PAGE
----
Marcos F. Fondevila, Eva Novoa, Maria J. Gonzalez-Rellan, Uxia Fernandez, Violeta Heras, Begoña Porteiro, Tamara Parracho, Valentina Dorta, Cristina Riobello, Natalia da Silva Lima, Samuel Seoane, Maria Garcia-Vence, Maria P. Chantada-Vazquez, Susana B. Bravo, Ana Senra, Magdalena Leiva, Miguel Marcos, Guadalupe Sabio, Roman Perez-Fernandez, Carlos Dieguez, Vincent Prevot, Markus Schwaninger, Ashwin Woodhoo, Maria L. Martinez-Chantar, Robert Schwabe, Francisco J. Cubero, Marta Varela-Rey, Javier Crespo, Paula Iruzubieta, Ruben Nogueiras.
The p63 protein has pleiotropic functions and, in the liver, participates in the progression of nonalcoholic fatty liver disease (NAFLD). However, its functions in hepatic stellate cells (HSCs) have not yet been explored.
TAp63 is induced in HSCs from animal models and patients with liver fibrosis and its levels positively correlate with NAFLD activity score and fibrosis stage. In mice, genetic depletion of TAp63 in HSCs reduces the diet-induced liver fibrosis. In vitro silencing of p63 blunts TGF-β1-induced HSCs activation by reducing mitochondrial respiration and glycolysis, as well as decreasing acetyl CoA carboxylase 1 (ACC1).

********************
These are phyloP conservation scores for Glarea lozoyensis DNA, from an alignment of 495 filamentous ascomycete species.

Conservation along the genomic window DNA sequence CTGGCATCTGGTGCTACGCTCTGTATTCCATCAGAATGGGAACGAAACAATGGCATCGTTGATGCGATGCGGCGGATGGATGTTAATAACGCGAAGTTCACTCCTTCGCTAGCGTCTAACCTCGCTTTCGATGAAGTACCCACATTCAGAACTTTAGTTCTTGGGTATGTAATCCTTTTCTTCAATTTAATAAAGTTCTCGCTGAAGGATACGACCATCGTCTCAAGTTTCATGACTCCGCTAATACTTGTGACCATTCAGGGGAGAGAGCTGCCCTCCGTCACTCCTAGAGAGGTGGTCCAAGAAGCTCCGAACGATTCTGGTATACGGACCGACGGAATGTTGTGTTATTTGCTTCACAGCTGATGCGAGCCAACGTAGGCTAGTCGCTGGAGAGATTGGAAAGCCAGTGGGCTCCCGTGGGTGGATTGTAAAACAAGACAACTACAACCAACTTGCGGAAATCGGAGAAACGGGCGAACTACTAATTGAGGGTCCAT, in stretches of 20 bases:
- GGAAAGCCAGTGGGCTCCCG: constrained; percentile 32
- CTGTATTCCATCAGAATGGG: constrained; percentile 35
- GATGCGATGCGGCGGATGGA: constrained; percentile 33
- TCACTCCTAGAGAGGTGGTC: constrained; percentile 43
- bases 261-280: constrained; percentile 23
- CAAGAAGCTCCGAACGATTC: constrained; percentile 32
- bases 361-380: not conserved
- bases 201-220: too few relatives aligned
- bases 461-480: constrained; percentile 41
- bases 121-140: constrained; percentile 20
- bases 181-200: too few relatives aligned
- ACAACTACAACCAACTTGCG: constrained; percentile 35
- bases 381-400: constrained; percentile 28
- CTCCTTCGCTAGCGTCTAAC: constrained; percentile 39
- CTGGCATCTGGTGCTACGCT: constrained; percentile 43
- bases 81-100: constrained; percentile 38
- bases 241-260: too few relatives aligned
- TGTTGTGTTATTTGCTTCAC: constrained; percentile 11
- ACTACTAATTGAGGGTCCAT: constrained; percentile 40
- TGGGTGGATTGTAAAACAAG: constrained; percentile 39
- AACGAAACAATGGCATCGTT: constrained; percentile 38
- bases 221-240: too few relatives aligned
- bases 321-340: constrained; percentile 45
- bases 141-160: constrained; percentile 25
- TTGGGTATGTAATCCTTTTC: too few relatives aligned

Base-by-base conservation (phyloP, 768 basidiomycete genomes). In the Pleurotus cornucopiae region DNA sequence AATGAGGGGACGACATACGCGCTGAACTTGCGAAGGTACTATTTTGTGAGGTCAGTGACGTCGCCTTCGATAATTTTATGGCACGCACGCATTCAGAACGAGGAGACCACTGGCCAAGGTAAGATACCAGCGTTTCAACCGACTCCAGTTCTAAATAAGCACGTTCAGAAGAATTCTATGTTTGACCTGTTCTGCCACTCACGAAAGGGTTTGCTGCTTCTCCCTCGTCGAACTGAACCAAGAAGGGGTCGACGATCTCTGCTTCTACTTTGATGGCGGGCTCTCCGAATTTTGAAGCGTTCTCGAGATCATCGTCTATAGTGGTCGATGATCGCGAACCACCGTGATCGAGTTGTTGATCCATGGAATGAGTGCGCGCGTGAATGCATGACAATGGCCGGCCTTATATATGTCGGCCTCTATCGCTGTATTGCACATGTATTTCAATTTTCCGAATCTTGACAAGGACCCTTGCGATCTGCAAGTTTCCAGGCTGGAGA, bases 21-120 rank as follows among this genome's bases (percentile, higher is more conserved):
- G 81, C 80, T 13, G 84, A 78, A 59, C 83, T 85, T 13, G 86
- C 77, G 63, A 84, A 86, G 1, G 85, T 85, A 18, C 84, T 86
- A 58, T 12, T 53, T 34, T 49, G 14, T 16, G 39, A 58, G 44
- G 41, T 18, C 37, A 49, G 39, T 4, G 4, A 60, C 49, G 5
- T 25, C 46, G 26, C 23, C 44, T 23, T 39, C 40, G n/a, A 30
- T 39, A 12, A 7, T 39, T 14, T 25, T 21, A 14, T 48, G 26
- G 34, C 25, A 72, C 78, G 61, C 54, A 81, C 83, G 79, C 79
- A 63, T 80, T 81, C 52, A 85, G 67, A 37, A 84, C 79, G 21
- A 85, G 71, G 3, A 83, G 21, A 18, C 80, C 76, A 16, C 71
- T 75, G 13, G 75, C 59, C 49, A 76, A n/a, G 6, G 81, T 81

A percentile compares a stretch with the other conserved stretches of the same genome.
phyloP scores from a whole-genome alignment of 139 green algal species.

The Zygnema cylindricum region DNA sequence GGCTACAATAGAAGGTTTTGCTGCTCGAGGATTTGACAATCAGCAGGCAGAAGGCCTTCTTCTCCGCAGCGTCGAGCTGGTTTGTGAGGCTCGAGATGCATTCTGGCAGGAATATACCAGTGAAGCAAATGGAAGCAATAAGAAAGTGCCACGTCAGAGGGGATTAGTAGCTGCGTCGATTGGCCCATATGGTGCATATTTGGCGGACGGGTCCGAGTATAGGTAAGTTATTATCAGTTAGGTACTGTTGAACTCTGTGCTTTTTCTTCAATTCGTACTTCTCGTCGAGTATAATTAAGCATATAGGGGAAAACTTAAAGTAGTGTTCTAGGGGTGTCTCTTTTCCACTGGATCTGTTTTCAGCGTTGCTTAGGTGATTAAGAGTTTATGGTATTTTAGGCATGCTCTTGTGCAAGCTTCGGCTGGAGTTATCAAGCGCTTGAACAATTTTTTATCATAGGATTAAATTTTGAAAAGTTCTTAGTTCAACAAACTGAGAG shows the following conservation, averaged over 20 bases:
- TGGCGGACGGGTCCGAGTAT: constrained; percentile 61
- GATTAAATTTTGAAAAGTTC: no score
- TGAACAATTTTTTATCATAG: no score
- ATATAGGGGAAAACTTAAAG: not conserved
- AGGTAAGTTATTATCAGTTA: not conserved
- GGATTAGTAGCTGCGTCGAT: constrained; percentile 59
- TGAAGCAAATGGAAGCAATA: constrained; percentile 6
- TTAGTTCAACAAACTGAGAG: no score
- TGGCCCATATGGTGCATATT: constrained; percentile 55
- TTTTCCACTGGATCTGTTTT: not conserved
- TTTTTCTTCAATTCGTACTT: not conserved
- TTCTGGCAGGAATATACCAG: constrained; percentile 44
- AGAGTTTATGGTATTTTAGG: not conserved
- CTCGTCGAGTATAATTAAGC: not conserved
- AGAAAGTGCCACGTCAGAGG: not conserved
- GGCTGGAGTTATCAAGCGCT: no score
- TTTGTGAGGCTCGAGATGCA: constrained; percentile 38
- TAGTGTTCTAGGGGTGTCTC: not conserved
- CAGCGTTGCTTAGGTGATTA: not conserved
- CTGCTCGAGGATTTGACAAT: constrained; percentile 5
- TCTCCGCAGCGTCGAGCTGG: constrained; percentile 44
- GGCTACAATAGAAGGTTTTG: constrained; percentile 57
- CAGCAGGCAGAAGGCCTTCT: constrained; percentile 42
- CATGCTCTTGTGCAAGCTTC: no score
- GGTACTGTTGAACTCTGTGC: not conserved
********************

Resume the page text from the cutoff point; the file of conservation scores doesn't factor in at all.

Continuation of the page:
Ectopic expression of TAp63 induces the activation of HSCs and increases the expression and activity of ACC1 by promoting the transcriptional activity of HER2. Genetic inhibition of both HER2 and ACC1 blunt TAp63-induced activation of HSCs. Thus, TAp63 induces HSC activation by stimulating the HER2-ACC1 axis and participates in the development of liver fibrosis.